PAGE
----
• Fully quality PRIMARY KEY column in FOREIGN KEY constraint.
  • Remove READ ONLY clause with CREATE VIEW.

Converting the Oracle HR sample schema to MySQL

I decided the Oracle HR schema would be a good sample schema to convert to a MySQL schema to demonstrate things to consider in creating schema scripts. I started with the cre_hr.sql script and converted it to a cre_hr_mysql.sql script. The Oracle cre_hr.sql script I started with can be found at:
  • http://www.oracle.com/technology/obe/sqldev_obe/osdm/files/hr_cre.sql

MySQL equivalent of the Oracle HR schema script

Here is the corresponding MySQL create script. The only thing I did not address were the sequential incremental values used with Oracle sequences. I included the Oracle CREATE SEQUENCE commands in so it would show the adjustments I made to use autoincrement but also show that the incremental values would need to be addressed. A little more work needs to be done here to verify the data loads would create the same values in an Oracle environment. As I mentioned my main goal was to give someone a feel for the code differences in creating a schema between Oracle and MySQL.

-- hr_cre_mysql.sql

Notes of changes:
Comment out SQL*Plus specific commands.
Change REM to --
Change INT to INT
Change INT(x,x) to DECIMAL(x,x)
Change CONSTRAINT keyword Syntax
For InnoDB tables, define PRIMARY KEY as part of the CREATE TABLE command and not a separate CREATE INDEX command.
Make sure tables are created as InnoDB.
set storage_engine=innodb;
Modify constraint syntax for FOREIGN KEY definitions.
Fully quality PRIMARY KEY column in FOREIGN KEY constraint.
Remove READ ONLY clause with CREATE VIEW.

USE hr;

( region_id INT NOT NULL
, region_name varchar(25),
primary key (region_id)

CREATE TABLE countries
( country_id CHAR(2) NOT NULL
, country_name varchar(40)
, region_id INT
, PRIMARY KEY (country_id)
) ;

ALTER TABLE countries
ADD (FOREIGN KEY (region_id)
REFERENCES regions(region_id)
) ;

CREATE TABLE locations
( location_id INT(4)
, street_address varchar(40)
, postal_code varchar(12)
, city varchar(30) NOT NULL
, state_province varchar(25)
, country_id CHAR(2)
, PRIMARY KEY (location_id)
) auto_increment=3300;

CREATE SEQUENCE locations_seq\

ALTER TABLE locations
ADD ( FOREIGN KEY (country_id)
REFERENCES countries(country_id)
) ;

CREATE TABLE departments
( department_id INT(4)
, department_name varchar(30) NOT NULL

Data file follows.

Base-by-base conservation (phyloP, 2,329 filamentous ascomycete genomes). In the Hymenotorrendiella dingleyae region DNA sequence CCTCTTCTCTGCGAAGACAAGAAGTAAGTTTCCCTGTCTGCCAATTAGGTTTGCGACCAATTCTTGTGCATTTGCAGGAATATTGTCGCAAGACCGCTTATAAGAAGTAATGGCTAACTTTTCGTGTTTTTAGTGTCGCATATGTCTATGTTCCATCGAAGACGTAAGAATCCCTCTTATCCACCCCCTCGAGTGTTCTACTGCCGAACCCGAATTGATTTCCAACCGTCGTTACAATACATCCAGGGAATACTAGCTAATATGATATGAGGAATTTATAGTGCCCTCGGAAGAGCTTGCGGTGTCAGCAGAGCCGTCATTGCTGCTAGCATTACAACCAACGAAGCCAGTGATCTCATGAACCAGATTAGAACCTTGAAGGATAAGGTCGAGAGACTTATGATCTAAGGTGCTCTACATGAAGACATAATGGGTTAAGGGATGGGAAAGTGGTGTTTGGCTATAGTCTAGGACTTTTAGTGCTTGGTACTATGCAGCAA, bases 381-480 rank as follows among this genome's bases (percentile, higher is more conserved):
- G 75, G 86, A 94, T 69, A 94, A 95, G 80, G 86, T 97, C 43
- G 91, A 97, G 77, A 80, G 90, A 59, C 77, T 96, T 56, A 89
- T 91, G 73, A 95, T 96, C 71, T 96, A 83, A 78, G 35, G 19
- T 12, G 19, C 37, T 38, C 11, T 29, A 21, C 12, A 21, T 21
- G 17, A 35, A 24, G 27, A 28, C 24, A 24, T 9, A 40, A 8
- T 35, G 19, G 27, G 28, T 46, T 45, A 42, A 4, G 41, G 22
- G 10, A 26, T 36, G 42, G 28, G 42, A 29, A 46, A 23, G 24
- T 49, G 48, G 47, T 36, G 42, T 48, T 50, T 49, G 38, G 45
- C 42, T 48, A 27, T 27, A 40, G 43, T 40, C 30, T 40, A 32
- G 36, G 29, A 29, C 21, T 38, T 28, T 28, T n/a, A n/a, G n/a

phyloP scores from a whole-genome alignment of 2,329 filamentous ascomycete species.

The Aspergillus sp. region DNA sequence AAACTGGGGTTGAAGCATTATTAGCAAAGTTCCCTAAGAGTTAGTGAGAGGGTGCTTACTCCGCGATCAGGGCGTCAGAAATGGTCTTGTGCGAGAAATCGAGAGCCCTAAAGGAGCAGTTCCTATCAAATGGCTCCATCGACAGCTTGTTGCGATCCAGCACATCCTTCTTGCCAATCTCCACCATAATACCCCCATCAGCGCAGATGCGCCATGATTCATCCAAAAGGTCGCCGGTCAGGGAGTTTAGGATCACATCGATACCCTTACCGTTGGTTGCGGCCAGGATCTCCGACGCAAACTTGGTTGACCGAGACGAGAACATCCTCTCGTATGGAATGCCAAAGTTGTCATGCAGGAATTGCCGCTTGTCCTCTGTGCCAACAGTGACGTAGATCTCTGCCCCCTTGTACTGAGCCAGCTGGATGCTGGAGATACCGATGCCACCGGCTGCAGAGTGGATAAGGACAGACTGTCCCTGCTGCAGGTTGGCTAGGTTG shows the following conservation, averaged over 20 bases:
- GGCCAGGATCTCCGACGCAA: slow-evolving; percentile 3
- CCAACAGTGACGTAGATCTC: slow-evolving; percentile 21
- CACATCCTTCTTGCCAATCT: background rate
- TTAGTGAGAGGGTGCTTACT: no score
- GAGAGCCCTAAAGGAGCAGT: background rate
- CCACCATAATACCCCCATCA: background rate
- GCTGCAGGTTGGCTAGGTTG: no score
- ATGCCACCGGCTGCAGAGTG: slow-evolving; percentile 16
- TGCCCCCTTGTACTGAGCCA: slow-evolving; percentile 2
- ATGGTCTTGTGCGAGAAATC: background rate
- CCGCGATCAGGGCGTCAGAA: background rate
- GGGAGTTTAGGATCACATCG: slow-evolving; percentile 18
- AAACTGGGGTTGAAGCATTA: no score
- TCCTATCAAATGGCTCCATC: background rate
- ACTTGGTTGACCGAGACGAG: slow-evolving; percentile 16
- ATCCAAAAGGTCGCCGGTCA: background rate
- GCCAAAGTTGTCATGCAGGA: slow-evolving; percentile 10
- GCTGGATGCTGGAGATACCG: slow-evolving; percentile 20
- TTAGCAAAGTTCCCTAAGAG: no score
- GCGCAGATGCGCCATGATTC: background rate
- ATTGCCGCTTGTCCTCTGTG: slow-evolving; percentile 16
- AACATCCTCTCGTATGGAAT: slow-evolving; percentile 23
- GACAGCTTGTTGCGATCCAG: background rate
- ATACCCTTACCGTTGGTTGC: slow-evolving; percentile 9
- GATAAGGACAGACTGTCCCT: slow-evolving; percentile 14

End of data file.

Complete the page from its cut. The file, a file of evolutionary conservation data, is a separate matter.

, manager_id INT(6)
, location_id INT(4)
, PRIMARY KEY (department_id)
) auto_increment=280;

ALTER TABLE departments
ADD ( FOREIGN KEY (location_id)
REFERENCES locations (location_id)
) ;

CREATE SEQUENCE departments_seq\

( job_id VARCHAR(10)
, job_title VARCHAR(35) NOT NULL
, min_salary INT(6)
, max_salary INT(6)
, PRIMARY KEY (job_id)
) ;

CREATE TABLE employees
( employee_id INT(6)
, first_name varchar(20)
, last_name varchar(25) NOT NULL
, email varchar(25) NOT NULL
, phone_INT varchar(20)
, hire_date DATE NOT NULL
, job_id varchar(10) NOT NULL
, salary DECIMAL(8,2)
, commission_pct DECIMAL(2,2)
, manager_id INT(6)
, department_id INT(4)
, UNIQUE KEY (email)
, PRIMARY KEY (employee_id)
) auto_increment=207;

IF (salary <= 0 ) THEN call unknown(); END IF; END// DELIMITER ; ALTER TABLE employees ADD ( FOREIGN KEY (department_id) REFERENCES departments(department_id)); ALTER TABLE employees ADD ( FOREIGN KEY (job_id) REFERENCES jobs (job_id)); ALTER TABLE employees ADD ( FOREIGN KEY (manager_id) REFERENCES employees(employee_id)) ; ALTER TABLE departments ADD ( FOREIGN KEY (manager_id) REFERENCES employees (employee_id)) ; /* CREATE SEQUENCE employees_seq\ START WITH 207\ INCREMENT BY 1\ NOCACHE\ NOCYCLE;\ */ CREATE TABLE job_history ( employee_id INT(6) NOT NULL , start_date DATE NOT NULL , end_date DATE NOT NULL , job_id VARCHAR(10) NOT NULL , department_id INT(4) , PRIMARY KEY (employee_id, start_date) ) ; DELIMITER // CREATE TRIGGER jobhist_dates BEFORE INSERT ON job_history FOR EACH ROW BEGIN IF (end_date > start_date ) THEN call unknown();


ALTER TABLE job_history
REFERENCES jobs(job_id));

ALTER TABLE job_history
ADD ( FOREIGN KEY (employee_id)
REFERENCES employees(employee_id));

ALTER TABLE job_history
ADD (FOREIGN KEY (department_id)
REFERENCES departments(department_id)) ;

CREATE OR REPLACE VIEW emp_details_view
(employee_id, job_id, manager_id,
department_id, location_id, country_id,
first_name, last_name, salary,
commission_pct, department_name, job_title,
city, state_province, country_name, region_name)
e.employee_id, e.job_id, e.manager_id,
e.department_id, d.location_id, l.country_id,
e.first_name, e.last_name, e.salary,
e.commission_pct, d.department_name, j.job_title,
l.city, l.state_province, c.country_name, r.region_name
employees e, departments d, jobs j,locations l,
countries c, regions r
WHERE e.department_id = d.department_id
AND d.location_id = l.location_id
AND l.country_id = c.country_id